US equities recorded the best month of the year this October. A strong rally took the broad-based market to new all-time highs. The first week in November continued just as October ended. NYSE, S&P 500, Nasdaq 100, Russell 2000, A/D Lines, and Value Line Geometric Line finished last week at all-time highs.
Momentum is strong and that’s good news! The table below shows what happened during the past 50 years after the German stock market recorded similarly strong momentum as it did the past month. It typically continued rallying during the next six months. This time will be unlikely different. US equities are likely to join the party and rally along. Even though technicals may not be as spectacular as abroad, they look constructive in the US as well. Also, the recently relatively weak tech and small caps recorded substantial breadth expansions during October. The key message is that some form of upside continuation is likely.
The bad news is that the market is driven by a short interest squeeze and speculation again. Many seem to be jumping on the momentum bandwagon. Sentiment gauges turned quickly extremely bullish again. Market participants are getting greedy and expecting a quick melt-up. However, that could prove difficult as the S&P 500 reached its long-term trend resistance. Nonetheless, sentiment is far from being stretched timewise after the September reset. It will likely remain elevated for another few weeks. Moreover, seasonality is typical positive around this time of the year. That’s another argument against a sharp correction short-term.
Most likely, we see another 5%-6% pullback instead of a melt-up. Meanwhile, momentum on more minor scales continues diverging as buyers seem to be all-in already. That hints at some form of nearby correction. A shallow sideways correction would fit best and lead to a retest of the 4300-4400 area in the S&P 500. Subsequently, at least a final leg higher probably carries the index towards 4900-5000.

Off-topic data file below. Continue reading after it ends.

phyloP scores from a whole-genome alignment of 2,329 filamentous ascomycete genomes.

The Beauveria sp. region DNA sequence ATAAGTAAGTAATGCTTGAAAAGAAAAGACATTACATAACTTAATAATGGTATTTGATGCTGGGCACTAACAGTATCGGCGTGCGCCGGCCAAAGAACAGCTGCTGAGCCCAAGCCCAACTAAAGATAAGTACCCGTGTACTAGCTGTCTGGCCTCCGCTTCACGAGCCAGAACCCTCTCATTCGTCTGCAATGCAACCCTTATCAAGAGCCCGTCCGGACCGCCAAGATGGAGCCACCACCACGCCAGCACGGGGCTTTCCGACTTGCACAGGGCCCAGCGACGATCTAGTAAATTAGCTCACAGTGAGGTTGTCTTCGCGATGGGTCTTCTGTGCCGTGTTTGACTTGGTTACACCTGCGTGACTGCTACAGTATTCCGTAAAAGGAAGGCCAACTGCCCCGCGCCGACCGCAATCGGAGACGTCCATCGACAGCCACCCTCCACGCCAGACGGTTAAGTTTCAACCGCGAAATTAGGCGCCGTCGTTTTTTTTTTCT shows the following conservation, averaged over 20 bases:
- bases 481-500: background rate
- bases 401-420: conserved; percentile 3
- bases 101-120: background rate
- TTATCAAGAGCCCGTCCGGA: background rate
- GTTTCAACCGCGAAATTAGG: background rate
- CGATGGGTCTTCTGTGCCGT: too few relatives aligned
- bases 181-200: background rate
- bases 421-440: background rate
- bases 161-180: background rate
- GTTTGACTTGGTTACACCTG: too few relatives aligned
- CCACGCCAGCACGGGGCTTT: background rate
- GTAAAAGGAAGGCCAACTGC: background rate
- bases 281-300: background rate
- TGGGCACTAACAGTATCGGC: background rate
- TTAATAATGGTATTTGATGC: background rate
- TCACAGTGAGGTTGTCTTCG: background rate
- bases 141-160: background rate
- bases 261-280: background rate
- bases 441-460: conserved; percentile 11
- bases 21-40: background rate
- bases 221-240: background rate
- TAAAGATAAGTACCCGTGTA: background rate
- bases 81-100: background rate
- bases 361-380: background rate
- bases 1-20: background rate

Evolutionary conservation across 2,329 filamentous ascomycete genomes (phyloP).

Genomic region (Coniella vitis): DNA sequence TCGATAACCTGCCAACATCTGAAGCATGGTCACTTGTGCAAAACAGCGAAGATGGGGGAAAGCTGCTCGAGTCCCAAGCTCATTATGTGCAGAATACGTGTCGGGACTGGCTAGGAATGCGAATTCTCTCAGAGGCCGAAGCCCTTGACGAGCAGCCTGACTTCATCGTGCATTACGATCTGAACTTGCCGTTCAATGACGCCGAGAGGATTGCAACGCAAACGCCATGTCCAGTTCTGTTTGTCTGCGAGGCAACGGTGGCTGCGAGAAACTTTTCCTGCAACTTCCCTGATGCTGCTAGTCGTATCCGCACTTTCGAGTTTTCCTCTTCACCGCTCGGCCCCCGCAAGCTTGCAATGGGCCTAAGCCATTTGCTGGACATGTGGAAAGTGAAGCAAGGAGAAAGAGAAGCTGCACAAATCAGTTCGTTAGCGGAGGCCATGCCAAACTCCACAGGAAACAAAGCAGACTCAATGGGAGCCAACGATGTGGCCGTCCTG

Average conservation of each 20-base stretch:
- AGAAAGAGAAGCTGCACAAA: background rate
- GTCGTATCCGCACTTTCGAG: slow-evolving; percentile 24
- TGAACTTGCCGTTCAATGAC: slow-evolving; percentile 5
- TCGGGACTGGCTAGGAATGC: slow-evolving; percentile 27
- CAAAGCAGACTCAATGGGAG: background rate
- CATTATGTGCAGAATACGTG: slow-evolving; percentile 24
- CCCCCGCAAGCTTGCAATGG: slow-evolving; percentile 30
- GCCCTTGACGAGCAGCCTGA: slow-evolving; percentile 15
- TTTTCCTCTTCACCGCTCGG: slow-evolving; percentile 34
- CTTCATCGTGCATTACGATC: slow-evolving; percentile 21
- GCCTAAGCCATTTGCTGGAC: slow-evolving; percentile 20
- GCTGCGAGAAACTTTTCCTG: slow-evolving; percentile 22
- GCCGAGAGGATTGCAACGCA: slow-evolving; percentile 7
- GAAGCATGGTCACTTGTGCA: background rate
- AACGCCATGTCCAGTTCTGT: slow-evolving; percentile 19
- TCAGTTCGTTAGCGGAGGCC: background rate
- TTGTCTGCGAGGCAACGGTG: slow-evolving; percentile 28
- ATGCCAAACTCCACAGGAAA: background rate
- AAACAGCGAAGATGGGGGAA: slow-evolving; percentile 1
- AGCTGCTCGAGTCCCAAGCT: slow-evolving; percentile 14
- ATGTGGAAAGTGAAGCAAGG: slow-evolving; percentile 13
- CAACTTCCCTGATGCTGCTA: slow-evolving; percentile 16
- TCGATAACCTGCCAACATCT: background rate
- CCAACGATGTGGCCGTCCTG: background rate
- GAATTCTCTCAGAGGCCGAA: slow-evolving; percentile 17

The vast majority of valuation gauges that proved robust have the same message for US equities: They are extremely expensive. Price to sales is one of many examples that plots today’s metrics in a historical context. Plotting that with data from the past decades shows that US equities will probably disappoint going forward. Historically, a similar price to sales ratio coincided with negative long-term returns for the broad equity market. The ugliest aspect is that most long-term valuation gauges confirm this picture. Not many investors expect that and the prevalent narratives remain TINA and the Fed Put.
Energy prices could be a game-changer. There is a compelling case for energy inflation. Political factors don’t mix well with cyclical demand tailwinds and a short-term supply disruption. Moreover, they affect everybody, not just the top 1%-3% percentile, who have wealth to invest in stocks and bonds. Central banks could be identified as the scapegoat due to the loose monetary policy stance since 2007. That might change their equity-friendly policy. Historically, equities did not do well after periods of rising inflation.
All in all, bulls hold the ball firmly in their hands. That’s valid as long as 4300 does not break down sustainably on the S&P 500. However, it may take time until we see progress to the upside on the S&P 500. A volatile sideways market that resolves to the upside fits best to the overall picture. Hence, buying the dip remains the base case strategy. Nonetheless, we are not in a long-term buy-and-hold environment anymore. It’s a trader’s market that needs to be monitored closely.